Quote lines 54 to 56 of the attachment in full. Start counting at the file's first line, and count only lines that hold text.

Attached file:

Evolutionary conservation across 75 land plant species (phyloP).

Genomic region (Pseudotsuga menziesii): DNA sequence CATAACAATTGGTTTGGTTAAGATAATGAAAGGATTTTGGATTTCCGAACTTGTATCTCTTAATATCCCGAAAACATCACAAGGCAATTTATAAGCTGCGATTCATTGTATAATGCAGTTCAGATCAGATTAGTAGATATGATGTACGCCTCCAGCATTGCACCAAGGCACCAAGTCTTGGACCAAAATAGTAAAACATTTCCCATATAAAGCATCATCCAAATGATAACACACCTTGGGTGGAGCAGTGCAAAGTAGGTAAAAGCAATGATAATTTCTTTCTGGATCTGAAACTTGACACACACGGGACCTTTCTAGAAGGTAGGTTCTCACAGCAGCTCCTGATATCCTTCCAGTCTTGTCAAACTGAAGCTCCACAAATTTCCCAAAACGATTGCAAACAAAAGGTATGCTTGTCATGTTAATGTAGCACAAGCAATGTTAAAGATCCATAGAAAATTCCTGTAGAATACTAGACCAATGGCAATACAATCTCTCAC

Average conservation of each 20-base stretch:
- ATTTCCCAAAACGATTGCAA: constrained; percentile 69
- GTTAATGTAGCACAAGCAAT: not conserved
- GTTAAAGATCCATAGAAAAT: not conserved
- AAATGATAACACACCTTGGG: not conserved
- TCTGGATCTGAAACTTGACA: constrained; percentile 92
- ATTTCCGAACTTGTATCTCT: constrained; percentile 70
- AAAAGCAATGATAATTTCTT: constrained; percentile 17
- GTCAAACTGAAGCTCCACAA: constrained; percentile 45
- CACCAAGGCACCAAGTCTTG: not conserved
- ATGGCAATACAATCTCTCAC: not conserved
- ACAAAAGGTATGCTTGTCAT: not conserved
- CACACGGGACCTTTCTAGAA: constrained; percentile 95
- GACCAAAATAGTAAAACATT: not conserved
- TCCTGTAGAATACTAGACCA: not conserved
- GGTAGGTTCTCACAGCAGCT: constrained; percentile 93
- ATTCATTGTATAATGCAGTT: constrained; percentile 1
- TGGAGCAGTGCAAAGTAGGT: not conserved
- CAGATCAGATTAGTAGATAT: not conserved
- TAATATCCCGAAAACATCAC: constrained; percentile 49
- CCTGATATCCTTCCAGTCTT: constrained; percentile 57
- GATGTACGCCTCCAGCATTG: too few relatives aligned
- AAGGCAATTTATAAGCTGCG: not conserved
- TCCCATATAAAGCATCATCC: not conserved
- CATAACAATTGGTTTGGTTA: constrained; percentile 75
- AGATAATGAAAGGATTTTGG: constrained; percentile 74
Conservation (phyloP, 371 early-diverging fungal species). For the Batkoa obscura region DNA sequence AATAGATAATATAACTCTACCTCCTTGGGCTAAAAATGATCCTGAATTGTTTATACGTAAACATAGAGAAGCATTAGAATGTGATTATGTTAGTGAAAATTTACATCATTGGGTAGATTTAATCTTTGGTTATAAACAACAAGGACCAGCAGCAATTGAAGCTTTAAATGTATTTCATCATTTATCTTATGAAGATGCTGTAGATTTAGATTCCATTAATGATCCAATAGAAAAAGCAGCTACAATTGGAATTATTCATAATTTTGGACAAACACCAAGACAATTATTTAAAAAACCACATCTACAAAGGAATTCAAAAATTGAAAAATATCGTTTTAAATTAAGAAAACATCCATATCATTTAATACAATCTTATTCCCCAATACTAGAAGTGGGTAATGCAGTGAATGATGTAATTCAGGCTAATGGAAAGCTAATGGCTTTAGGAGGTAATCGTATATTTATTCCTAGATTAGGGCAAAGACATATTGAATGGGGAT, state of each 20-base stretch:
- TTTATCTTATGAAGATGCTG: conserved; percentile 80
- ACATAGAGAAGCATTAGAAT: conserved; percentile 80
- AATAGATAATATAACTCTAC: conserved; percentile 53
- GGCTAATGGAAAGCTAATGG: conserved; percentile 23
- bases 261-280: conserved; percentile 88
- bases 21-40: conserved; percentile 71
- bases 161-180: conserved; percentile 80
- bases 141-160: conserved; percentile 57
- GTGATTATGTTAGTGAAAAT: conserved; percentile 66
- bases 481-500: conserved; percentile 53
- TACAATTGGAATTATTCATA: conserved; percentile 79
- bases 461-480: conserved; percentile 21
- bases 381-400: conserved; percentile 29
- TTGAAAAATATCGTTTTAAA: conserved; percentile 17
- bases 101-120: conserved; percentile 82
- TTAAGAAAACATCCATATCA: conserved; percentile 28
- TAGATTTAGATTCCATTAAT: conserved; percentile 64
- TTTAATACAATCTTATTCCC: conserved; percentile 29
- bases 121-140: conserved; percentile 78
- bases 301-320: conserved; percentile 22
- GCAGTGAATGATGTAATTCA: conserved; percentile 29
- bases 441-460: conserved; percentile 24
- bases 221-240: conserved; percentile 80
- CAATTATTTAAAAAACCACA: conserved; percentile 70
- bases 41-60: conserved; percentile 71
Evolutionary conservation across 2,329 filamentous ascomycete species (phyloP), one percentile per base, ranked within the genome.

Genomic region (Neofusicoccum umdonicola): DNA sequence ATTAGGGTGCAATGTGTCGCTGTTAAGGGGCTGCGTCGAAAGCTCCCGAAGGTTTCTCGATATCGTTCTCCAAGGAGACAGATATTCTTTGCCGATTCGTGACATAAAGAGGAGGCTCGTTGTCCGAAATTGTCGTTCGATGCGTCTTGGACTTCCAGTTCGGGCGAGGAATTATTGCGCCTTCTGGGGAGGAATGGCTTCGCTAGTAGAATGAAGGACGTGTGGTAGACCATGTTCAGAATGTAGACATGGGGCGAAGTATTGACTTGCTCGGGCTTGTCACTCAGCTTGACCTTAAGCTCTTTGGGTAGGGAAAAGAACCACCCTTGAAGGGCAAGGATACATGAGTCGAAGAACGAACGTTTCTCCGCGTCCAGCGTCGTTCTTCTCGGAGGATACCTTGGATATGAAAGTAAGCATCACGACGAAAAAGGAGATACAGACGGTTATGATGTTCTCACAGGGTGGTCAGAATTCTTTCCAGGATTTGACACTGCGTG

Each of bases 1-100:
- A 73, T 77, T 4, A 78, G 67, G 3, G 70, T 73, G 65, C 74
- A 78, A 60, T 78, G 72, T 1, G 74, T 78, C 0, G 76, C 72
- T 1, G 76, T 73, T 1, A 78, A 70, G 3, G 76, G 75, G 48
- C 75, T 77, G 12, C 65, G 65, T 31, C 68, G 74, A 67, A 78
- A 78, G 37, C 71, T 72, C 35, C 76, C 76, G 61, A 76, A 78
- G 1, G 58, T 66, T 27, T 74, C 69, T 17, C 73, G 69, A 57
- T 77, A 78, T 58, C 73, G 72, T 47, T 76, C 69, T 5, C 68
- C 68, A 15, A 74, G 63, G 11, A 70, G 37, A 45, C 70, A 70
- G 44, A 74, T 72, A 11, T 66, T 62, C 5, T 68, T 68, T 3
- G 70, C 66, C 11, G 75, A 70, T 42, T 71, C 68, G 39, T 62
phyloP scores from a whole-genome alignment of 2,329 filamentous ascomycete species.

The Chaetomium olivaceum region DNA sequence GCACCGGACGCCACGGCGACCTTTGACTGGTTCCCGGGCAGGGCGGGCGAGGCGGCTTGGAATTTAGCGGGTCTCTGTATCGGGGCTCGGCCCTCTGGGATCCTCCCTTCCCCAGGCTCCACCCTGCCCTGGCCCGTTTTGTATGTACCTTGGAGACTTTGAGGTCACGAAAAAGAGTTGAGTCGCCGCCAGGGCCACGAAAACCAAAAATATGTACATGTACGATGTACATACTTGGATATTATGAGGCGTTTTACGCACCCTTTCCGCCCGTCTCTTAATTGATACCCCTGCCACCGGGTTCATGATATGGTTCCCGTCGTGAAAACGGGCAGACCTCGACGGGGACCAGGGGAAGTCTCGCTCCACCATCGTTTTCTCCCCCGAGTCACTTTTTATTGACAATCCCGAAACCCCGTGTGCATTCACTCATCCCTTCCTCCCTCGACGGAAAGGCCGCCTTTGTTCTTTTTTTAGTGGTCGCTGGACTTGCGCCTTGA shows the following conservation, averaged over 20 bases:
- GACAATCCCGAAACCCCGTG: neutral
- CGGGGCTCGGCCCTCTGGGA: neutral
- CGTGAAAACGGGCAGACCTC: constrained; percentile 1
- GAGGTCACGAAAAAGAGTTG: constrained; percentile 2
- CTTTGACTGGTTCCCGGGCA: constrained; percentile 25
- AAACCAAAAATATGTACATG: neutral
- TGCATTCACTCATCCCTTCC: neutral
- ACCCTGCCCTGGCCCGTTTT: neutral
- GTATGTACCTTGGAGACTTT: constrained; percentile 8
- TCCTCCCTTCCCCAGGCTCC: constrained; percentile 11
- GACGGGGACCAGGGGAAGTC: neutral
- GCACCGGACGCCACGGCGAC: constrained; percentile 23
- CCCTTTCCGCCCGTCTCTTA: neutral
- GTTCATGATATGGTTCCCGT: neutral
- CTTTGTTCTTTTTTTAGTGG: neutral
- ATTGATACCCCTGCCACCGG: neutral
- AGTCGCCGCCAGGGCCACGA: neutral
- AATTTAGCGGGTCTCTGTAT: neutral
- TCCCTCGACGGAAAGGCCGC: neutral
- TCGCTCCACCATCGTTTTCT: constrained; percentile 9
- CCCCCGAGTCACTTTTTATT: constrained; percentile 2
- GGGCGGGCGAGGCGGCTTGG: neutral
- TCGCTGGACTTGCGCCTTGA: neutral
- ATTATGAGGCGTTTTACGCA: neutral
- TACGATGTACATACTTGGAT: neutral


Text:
- bases 41-60: conserved; percentile 71
Evolutionary conservation across 2,329 filamentous ascomycete species (phyloP), one percentile per base, ranked within the genome.

Genomic region (Neofusicoccum umdonicola): DNA sequence ATTAGGGTGCAATGTGTCGCTGTTAAGGGGCTGCGTCGAAAGCTCCCGAAGGTTTCTCGATATCGTTCTCCAAGGAGACAGATATTCTTTGCCGATTCGTGACATAAAGAGGAGGCTCGTTGTCCGAAATTGTCGTTCGATGCGTCTTGGACTTCCAGTTCGGGCGAGGAATTATTGCGCCTTCTGGGGAGGAATGGCTTCGCTAGTAGAATGAAGGACGTGTGGTAGACCATGTTCAGAATGTAGACATGGGGCGAAGTATTGACTTGCTCGGGCTTGTCACTCAGCTTGACCTTAAGCTCTTTGGGTAGGGAAAAGAACCACCCTTGAAGGGCAAGGATACATGAGTCGAAGAACGAACGTTTCTCCGCGTCCAGCGTCGTTCTTCTCGGAGGATACCTTGGATATGAAAGTAAGCATCACGACGAAAAAGGAGATACAGACGGTTATGATGTTCTCACAGGGTGGTCAGAATTCTTTCCAGGATTTGACACTGCGTG